Mitsubishi Electric and the University of Tokyo Quantify Factors for Reducing SiC Power Semiconductor Resistance by Two-Thirds

TOKYO--(BUSINESS WIRE)--Mitsubishi Electric Corporation (TOKYO:6503) and the University of Tokyo announced today that they believe they are the first to quantify the impacts of three electron-scattering mechanisms for determining the resistance of silicon carbide (SiC) power semiconductor devices in power semiconductor modules. They have found that resistance under the SiC interface can be reduced by two-thirds by suppressing electron scattering by the charges, a discovery that is expected to help reduce energy consumption in power equipment by lowering the resistance of SiC power semiconductors.

Going forward, Mitsubishi Electric will continue refining the design and specifications of its SiC metal-oxide-semiconductor field-effect transistor (SiC MOSFET) to further lower the resistance of SiC power semiconductor devices. This research achievement was initially announced at The International Electron Devices Meeting (IEDM2017) in San Francisco, California on December 4 (PST).

The impact that charges and atomic vibration have on electron scattering under the SiC interface was revealed to be dominant in Mitsubishi Electric’s analyses of fabricated devices. Electron scattering focusing on atomic vibration was measured using technology from the University of Tokyo. Although it has been recognized that electron scatting under the SiC interface is limited by three factors, namely, the roughness of the SiC interface, the charges under the SiC interface and the atomic vibration, the contribution of each factor had been unclear. A planar-type SiC-MOSFET in which electrons conduct away from the SiC interface to around several nano meters was fabricated to confirm the impact of the charges. As a result, Mitsubishi Electric and the University of Tokyo achieved an unprecedented confirmation that the roughness of the SiC interface has little effect while charges under the SiC interface and atomic vibration are dominant factors.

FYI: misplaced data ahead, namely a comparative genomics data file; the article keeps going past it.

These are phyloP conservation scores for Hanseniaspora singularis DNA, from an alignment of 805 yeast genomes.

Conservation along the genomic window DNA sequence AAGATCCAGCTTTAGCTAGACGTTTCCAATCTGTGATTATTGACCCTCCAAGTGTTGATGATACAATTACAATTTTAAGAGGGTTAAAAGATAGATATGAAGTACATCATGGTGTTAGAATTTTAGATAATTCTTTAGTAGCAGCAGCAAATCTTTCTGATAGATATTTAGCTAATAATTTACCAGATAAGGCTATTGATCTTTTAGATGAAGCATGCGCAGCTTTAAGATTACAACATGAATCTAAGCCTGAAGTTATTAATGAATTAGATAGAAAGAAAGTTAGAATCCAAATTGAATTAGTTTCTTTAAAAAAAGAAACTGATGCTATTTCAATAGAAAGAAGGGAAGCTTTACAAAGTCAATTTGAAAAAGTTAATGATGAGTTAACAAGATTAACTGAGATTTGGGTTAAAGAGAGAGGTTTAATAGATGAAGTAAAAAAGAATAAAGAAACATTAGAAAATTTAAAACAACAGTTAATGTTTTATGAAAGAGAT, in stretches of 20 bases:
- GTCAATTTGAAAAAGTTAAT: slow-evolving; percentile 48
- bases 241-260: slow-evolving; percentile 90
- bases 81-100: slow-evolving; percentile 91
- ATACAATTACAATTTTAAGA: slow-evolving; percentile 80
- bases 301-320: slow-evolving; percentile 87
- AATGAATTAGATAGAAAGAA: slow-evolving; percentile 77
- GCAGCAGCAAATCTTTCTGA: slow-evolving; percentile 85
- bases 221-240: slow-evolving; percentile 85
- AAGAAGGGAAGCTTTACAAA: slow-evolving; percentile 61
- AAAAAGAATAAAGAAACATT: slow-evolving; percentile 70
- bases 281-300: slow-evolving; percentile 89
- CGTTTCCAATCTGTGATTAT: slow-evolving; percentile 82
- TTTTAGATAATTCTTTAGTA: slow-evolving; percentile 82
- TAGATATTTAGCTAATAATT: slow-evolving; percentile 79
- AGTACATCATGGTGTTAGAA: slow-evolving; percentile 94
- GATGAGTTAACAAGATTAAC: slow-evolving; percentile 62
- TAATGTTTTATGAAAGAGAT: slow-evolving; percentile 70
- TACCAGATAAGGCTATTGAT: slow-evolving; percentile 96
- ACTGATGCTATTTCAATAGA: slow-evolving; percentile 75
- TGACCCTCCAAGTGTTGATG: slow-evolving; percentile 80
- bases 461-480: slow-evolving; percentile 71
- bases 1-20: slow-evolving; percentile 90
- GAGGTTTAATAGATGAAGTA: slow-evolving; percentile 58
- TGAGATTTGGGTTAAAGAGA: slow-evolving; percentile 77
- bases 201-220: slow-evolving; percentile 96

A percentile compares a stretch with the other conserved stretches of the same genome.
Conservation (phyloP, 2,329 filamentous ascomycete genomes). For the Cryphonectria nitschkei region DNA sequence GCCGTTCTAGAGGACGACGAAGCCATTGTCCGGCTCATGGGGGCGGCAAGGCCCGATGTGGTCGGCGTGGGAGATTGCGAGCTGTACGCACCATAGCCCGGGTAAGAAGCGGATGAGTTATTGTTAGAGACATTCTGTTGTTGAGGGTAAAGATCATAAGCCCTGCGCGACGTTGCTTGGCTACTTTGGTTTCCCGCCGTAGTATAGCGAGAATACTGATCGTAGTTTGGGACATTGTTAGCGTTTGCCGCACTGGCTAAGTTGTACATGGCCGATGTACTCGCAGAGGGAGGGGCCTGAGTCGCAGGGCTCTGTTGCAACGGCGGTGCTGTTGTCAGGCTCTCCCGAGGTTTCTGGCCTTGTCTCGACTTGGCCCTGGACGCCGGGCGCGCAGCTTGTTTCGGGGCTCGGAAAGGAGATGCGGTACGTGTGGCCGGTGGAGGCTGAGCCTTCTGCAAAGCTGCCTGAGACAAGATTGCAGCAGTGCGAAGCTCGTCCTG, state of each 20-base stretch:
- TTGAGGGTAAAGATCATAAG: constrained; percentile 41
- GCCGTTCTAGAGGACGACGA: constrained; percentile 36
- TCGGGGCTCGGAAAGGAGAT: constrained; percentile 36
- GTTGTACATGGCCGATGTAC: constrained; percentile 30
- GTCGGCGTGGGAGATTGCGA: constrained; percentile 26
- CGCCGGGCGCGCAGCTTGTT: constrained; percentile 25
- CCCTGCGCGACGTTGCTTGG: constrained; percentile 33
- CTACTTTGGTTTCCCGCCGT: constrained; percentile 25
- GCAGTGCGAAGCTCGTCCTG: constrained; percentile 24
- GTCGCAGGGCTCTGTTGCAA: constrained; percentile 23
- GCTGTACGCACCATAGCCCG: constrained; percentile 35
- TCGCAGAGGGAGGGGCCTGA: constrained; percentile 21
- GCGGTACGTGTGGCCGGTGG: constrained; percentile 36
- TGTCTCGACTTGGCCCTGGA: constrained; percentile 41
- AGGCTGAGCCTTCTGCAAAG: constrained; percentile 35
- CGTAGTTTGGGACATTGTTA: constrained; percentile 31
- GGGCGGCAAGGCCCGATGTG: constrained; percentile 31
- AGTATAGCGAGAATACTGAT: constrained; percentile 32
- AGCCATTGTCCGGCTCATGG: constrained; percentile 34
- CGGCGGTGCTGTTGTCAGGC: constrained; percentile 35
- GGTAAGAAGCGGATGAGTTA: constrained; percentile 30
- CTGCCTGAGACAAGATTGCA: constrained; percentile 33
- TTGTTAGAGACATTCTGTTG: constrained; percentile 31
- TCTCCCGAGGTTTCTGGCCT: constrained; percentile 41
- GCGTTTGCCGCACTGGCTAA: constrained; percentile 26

Compared with a previous planar-type SiC-MOSFET device, resistance was reduced by two thirds owing to suppression of electron scattering, which was achieved by making the electrons conduct away from the charges under the SiC interface. The previous planar-type device used for comparison has the same interface structure as that of the SiC-MOSFET fabricated by Mitsubishi Electric.

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